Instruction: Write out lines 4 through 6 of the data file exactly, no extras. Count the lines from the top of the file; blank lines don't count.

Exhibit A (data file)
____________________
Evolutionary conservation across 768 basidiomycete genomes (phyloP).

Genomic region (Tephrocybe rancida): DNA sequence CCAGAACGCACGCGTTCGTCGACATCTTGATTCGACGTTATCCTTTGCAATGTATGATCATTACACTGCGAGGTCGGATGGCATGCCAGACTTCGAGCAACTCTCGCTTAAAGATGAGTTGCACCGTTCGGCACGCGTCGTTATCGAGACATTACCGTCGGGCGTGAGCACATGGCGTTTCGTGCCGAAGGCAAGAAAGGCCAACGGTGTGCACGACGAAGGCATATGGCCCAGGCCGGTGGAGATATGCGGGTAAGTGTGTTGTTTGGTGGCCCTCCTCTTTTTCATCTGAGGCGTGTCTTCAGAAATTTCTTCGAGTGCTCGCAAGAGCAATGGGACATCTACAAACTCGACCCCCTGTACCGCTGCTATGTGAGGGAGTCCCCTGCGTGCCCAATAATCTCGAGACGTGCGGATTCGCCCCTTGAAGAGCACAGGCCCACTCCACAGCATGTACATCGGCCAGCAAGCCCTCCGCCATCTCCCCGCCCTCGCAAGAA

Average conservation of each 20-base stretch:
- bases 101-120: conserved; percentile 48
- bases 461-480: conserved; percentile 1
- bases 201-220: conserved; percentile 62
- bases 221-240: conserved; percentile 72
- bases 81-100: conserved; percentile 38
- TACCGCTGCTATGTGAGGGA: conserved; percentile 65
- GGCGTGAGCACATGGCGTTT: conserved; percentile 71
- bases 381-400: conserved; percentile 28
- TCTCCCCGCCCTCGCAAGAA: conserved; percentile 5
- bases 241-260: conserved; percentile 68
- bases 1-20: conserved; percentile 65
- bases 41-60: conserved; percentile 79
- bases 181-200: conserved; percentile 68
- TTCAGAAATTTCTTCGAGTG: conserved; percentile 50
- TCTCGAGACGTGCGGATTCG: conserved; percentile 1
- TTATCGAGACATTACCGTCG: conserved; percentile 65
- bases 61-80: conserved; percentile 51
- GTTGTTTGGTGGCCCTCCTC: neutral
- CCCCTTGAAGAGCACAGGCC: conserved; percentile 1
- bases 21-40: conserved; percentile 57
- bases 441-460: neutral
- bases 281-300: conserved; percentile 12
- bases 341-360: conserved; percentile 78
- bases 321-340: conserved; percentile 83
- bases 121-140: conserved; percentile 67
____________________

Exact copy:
- bases 101-120: conserved; percentile 48
- bases 461-480: conserved; percentile 1
- bases 201-220: conserved; percentile 62